1. (*noun*) In statistical analysis, a broad term describing how a change in one variable is associated with a similar pattern of variation in another variable across cases in a dataset.

2. (*noun*) A normalized indicator of covariance.

**Example:** In infants, shoe size is positively correlated with the number of teeth

**Audio Pronunciation: **(cor·re·la·tion)

**Download Audio Pronunciation:** correlation.mp3

**Usage Notes:**

- Plural:
**correlations** - A correlation can be positive or negative. When variables move in the same direction they are positively correlated and when an increase in one variable, decreases another variable they are negatively correlated.
- Perfect correlation is unlikely in the social sciences.
- Correlation does not always equal causation. Inappropriate inference of causality is referred to as a spurious relationship (not to be confused with spurious correlation). Correlation only reveals a relationship between variables but not the context; the presence of a third factor that accounts for the association between variables is a confounding variable. Researchers must employ a rigorous methodology in order to adequately infer the nature and direction of correlated variables. For example, the positive correlation between hat sales and ice cream sales is likely not because the wearing of hats promotes a craving for ice cream but because of a third, confounding variable: hot weather.
- Correlation between two variables is measured statistically by a correlation coefficient (coefficient of association). There are different tests of correlation depending on the type of data and the characteristic of relationship being examined. A common test is the Pearson product-movement correlation (commonly referred to as Pearson correlation,
*r*) which tests the linear correlation between two variables where data approximates interval level characteristics. When data does not meet the assumptions for the Pearson correlation test, nonparametric tests for rank correlation may be applied. - Types:
- Also called
**correlativity**. - When two variables (
*verb*)**correlate**they are (*adverb*)**correlationally**or (*adverb*)connected and (**correlatively***adjective*)**correlational**or (*adjective*)**correlative**and (*adjective*)**correlational****analysis**determines the strength of two variables using (*n*).**correlational statistics**.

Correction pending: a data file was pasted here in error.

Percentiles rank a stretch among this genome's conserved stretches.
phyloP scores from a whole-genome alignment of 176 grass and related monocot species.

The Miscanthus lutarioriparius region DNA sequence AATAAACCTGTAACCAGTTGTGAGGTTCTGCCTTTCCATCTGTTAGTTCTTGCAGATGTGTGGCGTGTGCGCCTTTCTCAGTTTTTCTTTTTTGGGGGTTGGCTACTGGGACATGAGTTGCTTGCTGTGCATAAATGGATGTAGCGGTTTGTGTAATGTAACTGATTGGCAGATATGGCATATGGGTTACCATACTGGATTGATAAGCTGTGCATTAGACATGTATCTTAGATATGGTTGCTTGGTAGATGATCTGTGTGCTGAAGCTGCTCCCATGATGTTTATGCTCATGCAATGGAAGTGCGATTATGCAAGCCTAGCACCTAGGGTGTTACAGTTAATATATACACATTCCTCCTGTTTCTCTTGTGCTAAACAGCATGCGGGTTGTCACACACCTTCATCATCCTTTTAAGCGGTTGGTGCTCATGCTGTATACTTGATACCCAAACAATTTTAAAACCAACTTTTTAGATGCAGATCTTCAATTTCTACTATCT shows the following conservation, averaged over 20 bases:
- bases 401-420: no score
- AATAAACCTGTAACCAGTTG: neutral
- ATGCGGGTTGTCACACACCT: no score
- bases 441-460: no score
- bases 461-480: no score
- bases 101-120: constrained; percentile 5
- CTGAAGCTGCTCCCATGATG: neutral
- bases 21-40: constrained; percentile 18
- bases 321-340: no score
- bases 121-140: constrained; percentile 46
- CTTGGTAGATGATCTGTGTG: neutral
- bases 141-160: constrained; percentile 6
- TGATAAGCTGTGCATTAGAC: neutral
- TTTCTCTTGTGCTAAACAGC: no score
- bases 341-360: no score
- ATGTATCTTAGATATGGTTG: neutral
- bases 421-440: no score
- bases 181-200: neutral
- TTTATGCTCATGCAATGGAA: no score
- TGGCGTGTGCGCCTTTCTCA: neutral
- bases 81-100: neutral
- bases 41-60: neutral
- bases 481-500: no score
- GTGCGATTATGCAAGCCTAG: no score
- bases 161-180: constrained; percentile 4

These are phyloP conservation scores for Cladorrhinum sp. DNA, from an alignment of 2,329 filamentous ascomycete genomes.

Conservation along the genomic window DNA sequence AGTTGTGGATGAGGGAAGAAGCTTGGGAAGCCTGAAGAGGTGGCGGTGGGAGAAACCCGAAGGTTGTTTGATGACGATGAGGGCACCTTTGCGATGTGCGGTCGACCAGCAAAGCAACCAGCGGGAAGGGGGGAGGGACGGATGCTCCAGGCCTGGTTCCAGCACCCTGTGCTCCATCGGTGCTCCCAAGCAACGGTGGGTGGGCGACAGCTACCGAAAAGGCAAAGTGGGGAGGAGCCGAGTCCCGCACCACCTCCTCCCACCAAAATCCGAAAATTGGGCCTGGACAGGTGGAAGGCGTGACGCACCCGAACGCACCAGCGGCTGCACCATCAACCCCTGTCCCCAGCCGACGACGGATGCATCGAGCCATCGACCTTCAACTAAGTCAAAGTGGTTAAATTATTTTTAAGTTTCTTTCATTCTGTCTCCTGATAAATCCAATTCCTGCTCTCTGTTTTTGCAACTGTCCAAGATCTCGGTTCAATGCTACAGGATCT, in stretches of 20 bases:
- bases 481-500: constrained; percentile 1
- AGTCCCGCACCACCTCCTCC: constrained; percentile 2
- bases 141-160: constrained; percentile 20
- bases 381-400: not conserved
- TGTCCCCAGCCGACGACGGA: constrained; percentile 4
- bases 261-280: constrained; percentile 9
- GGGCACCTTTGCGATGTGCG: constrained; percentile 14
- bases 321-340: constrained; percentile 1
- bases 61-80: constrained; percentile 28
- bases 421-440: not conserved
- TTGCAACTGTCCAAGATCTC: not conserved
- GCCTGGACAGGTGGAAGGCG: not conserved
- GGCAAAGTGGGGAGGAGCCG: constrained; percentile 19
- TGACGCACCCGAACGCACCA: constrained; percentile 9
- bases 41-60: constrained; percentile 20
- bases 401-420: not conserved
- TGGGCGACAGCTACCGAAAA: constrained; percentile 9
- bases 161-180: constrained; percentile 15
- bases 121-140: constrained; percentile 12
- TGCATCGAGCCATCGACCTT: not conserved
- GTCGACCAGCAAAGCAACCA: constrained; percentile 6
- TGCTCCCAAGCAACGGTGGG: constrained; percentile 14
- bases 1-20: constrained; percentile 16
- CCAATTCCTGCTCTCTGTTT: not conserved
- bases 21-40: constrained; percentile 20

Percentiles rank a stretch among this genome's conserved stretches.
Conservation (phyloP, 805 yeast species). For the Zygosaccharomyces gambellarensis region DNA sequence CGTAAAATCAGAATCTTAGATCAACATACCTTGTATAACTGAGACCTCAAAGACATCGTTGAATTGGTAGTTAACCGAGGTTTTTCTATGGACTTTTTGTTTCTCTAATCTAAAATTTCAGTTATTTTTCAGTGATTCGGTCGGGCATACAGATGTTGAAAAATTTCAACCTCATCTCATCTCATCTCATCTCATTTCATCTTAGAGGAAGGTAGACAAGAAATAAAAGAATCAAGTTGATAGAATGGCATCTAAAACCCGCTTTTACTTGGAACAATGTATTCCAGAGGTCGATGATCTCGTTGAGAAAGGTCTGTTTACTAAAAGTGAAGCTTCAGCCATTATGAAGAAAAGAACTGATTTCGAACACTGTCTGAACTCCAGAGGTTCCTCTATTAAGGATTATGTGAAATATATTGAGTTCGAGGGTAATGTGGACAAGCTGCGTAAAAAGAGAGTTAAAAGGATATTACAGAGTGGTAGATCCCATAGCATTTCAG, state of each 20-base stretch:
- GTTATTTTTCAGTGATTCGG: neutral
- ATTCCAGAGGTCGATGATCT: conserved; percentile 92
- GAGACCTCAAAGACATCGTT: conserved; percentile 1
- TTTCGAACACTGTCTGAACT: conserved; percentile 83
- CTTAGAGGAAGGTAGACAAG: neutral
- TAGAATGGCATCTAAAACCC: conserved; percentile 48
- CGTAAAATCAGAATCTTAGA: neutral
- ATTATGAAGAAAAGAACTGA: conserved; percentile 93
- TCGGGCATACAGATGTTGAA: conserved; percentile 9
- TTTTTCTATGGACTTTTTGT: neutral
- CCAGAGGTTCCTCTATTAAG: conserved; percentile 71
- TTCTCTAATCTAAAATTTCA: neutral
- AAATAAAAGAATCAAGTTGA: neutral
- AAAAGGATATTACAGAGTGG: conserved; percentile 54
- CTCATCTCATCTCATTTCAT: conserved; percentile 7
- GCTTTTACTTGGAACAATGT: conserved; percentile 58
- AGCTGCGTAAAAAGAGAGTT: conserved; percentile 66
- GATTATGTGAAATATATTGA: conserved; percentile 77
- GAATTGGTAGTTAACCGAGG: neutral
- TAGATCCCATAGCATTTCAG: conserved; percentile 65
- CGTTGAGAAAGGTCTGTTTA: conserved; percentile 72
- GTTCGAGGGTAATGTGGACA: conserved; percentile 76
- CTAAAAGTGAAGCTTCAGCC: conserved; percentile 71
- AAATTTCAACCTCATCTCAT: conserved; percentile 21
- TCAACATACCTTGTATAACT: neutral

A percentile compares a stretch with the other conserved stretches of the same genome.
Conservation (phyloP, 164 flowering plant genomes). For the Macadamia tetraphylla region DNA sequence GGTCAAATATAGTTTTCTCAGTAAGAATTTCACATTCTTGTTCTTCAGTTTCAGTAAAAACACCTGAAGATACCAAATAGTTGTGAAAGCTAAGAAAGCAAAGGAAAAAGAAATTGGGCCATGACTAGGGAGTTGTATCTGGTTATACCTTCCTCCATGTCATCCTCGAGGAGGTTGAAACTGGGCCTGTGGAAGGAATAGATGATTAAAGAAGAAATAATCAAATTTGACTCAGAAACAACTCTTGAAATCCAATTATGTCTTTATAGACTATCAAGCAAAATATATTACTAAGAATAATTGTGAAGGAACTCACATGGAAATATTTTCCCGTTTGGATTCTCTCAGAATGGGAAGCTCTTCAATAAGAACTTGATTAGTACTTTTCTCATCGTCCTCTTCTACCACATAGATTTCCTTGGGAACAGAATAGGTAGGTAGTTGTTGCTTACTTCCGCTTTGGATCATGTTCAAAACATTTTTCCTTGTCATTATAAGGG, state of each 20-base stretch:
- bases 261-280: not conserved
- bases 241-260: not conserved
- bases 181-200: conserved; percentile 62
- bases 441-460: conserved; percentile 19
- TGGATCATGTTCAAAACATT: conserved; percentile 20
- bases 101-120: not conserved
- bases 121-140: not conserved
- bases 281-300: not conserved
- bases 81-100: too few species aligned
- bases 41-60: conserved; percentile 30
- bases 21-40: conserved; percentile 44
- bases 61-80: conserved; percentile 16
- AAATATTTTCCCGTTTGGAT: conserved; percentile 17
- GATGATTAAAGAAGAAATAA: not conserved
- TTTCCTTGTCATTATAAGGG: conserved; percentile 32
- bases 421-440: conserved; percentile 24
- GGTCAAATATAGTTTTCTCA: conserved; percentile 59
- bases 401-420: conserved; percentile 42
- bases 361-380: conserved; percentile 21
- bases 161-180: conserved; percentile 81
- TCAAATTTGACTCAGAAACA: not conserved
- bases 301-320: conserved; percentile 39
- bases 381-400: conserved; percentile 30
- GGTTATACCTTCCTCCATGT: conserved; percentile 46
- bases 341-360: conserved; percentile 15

**Additional Information:**

- Abelson, Robert P. 1995.
*Statistics as Principled Argument*. Hillsdale, NJ: Lawrence Erlbaum Associates. - Agresti, Alan, and Barbara Finlay. 2009.
*Statistical Methods for the Social Sciences*. Upper Saddle River, NJ: Pearson Prentice Hall. - Babbie, Earl. 2013.
*The Practice of Social Research*. 13th ed. Belmont, CA: Wadsworth Cengage Learning. - Cole, Stephen. 1972.
*The Sociological Method*. Chicago: Markham Publishing Company. - Huff, Darrell, and Irving Geis. 1954.
*How to Lie with Statistics*. New York: Norton. - Kenny, David A. 1979.
*Correlation and Causality*. New York: Wiley - Krieg, Eric J. 2012.
*Statistics and Data Analysis for Social Science*. Boston: Allyn & Bacon. - Marsh, Catherine, and Jane Elliott. 2008.
. 2nd ed. Cambridge: Polity Press.*Exploring Data: An Introduction to Data Analysis for Social Scientists* - Paulos, John Allen. 1995.
*A Mathematician Reads the Newspaper*. New York: Anchor Books. - Rosenberg, Morris. 1968.
*The Logic of Survey Analysis*. New York: Basic Books. - Singleton, Royce, and Bruce C. Straits. 2010.
*Approaches to Social Research*. New York: Oxford University Press. - Vogt, W. Paul. 2011.
*Dictionary of Statistics and Methodology: A Nontechnical Guide for the Social Sciences*. London: SAGE.

**Related Terms: **